“Inventiveness. Insight. Balance. Depth. Impact”
Ann Marsh, senior editor and West Coast bureau chief for Financial Planning, is the 2015 winner of ASBPE’s Stephen Barr Award for her May 2014 article “Could Financial Planning Help Stem the Rate of Military Suicides?” Her investigation into the role that financial planning could play in reducing the military suicide rate resulted in Congressional legislation in 2014. Prior to joining Financial Planning, Marsh wrote the Money Makeover column for the Los Angeles Times, and is also a former freelance writer based in Prague and Los Angeles. She is a former staff writer for Forbes, where she worked on the Forbes 400 list of the wealthiest Americans. The Stephen Barr Award was presented July 24 at the ASBPE National Conference at the Kimmel Center ia New York University.
Most Americans believe the hundreds of soldiers and other veterans who kill themselves each year do so over lingering combat trauma. But Marsh’s investigation found that more than 80% of suicides in 2012 were among soldiers who did not see combat – with more than half those suicides being among soldiers who never even deployed. Over 11 months, she interviewed dozens of serving members of the armed forces, financial planners, experts on stress and Pentagon officials. Her work was challenging because the Defense Department gathers few statistics about its financial planning programs. But Marsh learned that the DoD doesn’t allow the planners it hires to provide actual assistance, only generic advice. Planners who do help risk being fired. Indeed, financial distress as a factor in this epidemic had gone nearly unaddressed.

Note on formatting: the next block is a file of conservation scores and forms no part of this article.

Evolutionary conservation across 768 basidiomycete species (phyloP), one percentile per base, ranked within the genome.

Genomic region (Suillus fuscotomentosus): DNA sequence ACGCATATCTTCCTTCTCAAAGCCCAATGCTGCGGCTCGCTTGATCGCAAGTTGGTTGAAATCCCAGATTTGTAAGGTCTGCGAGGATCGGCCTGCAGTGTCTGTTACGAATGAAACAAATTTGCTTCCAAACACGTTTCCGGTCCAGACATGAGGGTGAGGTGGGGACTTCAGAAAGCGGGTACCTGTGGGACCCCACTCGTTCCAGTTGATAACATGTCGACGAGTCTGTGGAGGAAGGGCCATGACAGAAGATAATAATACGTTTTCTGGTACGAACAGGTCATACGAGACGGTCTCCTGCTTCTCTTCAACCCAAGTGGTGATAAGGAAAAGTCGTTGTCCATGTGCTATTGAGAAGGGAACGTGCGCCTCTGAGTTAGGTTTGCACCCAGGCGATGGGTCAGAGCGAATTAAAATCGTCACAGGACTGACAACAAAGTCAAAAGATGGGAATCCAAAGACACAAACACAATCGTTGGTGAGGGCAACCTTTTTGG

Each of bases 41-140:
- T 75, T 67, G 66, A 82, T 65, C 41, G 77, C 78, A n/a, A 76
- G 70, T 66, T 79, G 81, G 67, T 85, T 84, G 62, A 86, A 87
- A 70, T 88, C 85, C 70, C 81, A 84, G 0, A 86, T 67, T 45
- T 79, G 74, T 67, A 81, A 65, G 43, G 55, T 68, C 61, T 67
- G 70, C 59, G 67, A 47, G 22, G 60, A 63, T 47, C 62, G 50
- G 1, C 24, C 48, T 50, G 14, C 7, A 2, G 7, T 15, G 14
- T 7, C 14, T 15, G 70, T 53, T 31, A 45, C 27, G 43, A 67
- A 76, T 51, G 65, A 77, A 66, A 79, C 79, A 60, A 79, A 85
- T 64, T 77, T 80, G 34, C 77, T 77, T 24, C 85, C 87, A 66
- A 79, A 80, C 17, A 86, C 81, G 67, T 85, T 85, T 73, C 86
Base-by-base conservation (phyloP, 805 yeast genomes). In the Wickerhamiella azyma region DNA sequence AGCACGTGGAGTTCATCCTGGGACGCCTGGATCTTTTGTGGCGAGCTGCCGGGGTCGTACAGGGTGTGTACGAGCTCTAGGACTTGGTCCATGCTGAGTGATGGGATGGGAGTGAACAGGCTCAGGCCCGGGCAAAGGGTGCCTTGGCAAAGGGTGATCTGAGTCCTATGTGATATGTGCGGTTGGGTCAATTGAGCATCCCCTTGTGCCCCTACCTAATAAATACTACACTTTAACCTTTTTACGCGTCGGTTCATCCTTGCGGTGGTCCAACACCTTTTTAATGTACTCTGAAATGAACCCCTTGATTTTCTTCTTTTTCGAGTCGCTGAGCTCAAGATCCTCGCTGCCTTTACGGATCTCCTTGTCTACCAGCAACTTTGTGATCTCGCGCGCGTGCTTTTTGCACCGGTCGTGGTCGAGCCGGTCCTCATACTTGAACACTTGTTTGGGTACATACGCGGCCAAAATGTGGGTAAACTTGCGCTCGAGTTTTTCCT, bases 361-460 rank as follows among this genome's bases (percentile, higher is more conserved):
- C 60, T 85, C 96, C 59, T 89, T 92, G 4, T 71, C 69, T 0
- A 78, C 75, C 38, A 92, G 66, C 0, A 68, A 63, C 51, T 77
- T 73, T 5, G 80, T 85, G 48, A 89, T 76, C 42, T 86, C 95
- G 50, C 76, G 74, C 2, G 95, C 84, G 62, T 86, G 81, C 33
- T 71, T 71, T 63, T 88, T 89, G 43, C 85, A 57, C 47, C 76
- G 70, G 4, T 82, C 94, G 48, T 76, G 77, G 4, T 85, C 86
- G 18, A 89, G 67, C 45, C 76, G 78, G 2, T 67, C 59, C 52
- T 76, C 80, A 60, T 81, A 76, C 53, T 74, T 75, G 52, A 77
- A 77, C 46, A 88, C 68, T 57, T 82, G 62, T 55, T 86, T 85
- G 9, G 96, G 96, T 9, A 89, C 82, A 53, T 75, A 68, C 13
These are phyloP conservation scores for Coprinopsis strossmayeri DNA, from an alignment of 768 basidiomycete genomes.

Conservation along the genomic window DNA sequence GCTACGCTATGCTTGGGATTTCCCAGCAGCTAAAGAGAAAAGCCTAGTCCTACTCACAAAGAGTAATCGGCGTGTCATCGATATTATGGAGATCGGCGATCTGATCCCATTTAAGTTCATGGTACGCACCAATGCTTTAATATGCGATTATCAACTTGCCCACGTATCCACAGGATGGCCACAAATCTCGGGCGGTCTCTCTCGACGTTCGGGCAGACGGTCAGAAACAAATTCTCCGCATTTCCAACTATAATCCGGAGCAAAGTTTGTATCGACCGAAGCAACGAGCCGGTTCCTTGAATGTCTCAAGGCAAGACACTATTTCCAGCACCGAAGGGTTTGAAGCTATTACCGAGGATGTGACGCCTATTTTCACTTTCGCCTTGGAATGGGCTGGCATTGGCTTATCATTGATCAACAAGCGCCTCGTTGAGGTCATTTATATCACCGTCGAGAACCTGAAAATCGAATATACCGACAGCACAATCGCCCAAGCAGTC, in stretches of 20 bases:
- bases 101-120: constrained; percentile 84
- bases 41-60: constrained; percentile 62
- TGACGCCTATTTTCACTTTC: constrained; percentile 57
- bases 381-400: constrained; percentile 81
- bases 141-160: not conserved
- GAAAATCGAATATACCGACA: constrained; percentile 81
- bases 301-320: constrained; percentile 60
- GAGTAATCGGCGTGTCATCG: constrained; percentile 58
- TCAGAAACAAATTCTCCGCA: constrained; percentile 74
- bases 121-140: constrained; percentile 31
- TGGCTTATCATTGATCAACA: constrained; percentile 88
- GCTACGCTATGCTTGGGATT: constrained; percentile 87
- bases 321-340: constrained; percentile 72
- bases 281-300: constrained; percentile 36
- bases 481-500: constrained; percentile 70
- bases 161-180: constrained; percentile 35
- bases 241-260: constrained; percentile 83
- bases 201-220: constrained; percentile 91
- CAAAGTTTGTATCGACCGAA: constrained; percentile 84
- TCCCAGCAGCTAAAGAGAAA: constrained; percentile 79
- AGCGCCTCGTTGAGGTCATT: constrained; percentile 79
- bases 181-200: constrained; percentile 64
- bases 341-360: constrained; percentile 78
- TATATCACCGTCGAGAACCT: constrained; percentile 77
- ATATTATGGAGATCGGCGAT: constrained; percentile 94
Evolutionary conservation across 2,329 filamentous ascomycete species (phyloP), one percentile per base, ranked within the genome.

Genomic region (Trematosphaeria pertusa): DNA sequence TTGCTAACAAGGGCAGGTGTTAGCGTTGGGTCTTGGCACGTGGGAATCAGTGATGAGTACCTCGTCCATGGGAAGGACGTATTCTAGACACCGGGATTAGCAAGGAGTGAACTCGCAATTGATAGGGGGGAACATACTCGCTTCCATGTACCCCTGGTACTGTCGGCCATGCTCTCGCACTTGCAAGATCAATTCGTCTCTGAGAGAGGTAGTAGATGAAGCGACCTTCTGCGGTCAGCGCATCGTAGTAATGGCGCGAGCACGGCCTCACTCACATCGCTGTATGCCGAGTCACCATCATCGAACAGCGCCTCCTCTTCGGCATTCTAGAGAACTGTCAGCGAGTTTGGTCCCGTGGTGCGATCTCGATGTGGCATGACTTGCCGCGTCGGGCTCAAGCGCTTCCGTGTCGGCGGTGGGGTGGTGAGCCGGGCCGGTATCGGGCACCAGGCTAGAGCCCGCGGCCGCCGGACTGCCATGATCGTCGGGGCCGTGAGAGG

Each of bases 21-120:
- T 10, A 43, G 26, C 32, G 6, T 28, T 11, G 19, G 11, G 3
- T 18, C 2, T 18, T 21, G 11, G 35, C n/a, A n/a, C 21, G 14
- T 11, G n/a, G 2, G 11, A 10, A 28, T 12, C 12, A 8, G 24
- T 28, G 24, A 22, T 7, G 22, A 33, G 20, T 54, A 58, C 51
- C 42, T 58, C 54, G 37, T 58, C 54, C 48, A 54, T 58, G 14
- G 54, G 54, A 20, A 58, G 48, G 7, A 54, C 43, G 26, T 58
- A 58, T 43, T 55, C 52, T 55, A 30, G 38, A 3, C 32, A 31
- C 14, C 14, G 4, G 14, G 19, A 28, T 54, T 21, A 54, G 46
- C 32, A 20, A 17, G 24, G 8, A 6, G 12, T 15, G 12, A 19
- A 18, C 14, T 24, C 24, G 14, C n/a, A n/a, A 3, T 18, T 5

She persuaded proud military members to talk of their fears for their families, humiliation in falling deep into financial trouble, and difficulty in seeking help. The Army sergeant at the center of the story, Angelo Stevens, had debt that threatened his security clearance and military status. He said to himself at the time: “[I]f I’m dead my family can get $500,000 in life insurance, but I have to kill myself,” referring to the policy covering active-duty soldiers. Only after a financial planner – against military protocol – risked her job to help him did Stevens see a way forward.
A month after publication, a congressman relied on Financial Planning’s findings to craft legislation – which passed – to study the links between financial stress and military suicide, and seek more effective interventions. It was signed into law in December.
Said one Stephen Barr judge of Marsh’s work, “She did an outstanding job of shedding new light on a subject that’s been covered exhaustively in the news. Good, solid reporting packaged in a very engaging narrative, with thoughtfully designed and executed sidebars.
This is the 12th Stephen Barr Award to be presented. It is named for one of ASBPE’s most honored reporters, who died of cancer in 2002 at the age of 43. Unlike other ASBPE awards, it honors individual writing across our feature categories, and especially work that shows inventiveness, insight, balance, depth of investigation, and impact on readers. A check for $500 accompanies the award, administered by the not-for-profit ASBPE Foundation.